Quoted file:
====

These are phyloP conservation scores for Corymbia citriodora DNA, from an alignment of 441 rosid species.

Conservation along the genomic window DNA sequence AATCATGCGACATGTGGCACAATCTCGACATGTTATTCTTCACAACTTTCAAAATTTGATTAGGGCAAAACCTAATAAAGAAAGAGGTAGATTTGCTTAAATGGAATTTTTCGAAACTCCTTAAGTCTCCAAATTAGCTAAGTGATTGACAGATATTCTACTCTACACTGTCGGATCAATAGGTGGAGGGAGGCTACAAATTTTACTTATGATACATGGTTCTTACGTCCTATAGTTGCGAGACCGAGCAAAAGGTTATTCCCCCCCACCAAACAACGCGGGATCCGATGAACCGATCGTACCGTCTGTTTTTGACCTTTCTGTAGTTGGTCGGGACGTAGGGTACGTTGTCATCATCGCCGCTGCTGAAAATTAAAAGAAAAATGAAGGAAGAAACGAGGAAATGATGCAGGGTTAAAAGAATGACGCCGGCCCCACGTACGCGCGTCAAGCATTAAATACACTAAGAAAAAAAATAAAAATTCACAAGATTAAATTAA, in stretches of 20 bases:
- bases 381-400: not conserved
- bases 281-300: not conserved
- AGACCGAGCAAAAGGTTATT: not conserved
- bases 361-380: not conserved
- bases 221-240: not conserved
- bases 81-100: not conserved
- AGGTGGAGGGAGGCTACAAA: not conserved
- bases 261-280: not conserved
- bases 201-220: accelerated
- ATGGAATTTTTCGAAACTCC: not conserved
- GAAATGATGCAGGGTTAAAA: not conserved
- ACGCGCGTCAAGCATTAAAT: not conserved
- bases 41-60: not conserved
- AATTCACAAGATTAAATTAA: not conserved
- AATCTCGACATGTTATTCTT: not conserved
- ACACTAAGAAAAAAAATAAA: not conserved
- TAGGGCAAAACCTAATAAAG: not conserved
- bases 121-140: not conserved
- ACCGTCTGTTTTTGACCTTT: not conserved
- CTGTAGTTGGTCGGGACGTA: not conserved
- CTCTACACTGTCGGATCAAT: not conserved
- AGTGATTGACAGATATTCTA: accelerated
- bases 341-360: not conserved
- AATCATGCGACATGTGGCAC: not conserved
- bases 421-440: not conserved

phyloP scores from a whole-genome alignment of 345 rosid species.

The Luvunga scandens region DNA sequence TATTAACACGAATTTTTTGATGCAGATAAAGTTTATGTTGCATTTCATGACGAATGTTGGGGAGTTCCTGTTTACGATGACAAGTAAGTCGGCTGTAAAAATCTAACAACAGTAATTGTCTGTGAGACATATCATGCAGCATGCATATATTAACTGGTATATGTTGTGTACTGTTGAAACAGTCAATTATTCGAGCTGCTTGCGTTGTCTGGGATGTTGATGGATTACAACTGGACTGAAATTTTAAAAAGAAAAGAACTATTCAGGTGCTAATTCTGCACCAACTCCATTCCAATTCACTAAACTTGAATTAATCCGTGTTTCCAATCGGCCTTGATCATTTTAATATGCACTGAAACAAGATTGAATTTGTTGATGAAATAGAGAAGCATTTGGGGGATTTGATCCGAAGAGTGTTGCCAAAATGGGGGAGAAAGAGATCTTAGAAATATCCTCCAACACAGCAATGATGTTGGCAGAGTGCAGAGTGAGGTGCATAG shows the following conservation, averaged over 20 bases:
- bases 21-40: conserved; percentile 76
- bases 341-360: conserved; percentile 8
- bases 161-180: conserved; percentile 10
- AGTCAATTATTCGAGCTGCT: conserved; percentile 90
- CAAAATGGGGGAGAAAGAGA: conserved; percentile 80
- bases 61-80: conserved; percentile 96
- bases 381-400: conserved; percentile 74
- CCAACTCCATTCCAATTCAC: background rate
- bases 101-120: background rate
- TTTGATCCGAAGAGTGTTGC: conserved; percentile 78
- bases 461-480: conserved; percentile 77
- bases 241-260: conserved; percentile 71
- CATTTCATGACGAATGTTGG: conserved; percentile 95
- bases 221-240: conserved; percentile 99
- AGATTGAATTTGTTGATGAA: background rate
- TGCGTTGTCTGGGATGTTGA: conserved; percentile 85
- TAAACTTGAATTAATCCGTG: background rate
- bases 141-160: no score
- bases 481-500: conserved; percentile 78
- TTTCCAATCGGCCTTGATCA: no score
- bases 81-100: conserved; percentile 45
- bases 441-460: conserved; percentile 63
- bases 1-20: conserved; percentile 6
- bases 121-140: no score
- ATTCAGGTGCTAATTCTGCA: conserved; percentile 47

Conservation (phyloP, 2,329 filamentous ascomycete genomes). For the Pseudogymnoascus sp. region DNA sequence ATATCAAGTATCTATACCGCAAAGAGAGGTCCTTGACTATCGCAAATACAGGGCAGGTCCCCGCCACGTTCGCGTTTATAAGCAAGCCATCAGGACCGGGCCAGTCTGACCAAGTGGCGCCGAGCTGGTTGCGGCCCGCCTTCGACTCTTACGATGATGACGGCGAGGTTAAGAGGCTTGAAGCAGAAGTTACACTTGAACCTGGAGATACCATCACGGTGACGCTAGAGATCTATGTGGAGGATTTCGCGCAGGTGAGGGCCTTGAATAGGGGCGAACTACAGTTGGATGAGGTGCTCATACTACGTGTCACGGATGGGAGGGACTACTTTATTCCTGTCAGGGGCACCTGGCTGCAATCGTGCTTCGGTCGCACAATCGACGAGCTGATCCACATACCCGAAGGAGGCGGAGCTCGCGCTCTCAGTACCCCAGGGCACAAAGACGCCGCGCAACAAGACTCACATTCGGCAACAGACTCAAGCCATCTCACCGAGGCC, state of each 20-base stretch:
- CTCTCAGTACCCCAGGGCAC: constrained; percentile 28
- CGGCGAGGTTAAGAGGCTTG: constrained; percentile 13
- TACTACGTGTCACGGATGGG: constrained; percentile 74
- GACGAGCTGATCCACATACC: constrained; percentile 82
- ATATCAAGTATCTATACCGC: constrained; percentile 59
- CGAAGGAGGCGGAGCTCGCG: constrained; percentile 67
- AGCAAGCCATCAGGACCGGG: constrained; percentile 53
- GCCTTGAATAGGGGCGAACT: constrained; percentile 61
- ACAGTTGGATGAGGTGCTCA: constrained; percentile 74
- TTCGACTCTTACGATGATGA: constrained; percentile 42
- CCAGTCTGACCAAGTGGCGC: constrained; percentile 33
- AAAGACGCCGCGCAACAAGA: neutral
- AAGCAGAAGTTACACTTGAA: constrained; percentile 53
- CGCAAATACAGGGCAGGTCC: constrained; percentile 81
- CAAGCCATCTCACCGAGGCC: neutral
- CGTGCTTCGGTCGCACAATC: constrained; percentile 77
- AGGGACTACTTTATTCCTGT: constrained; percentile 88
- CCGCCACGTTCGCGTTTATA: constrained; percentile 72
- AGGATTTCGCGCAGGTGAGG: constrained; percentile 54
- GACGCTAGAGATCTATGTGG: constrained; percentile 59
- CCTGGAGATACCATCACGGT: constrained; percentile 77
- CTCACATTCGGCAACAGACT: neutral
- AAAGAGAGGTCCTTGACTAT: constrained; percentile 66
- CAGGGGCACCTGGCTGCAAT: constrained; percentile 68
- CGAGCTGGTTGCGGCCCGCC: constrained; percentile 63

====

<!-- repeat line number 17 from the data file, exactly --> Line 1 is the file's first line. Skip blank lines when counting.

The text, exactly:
- AATCTCGACATGTTATTCTT: not conserved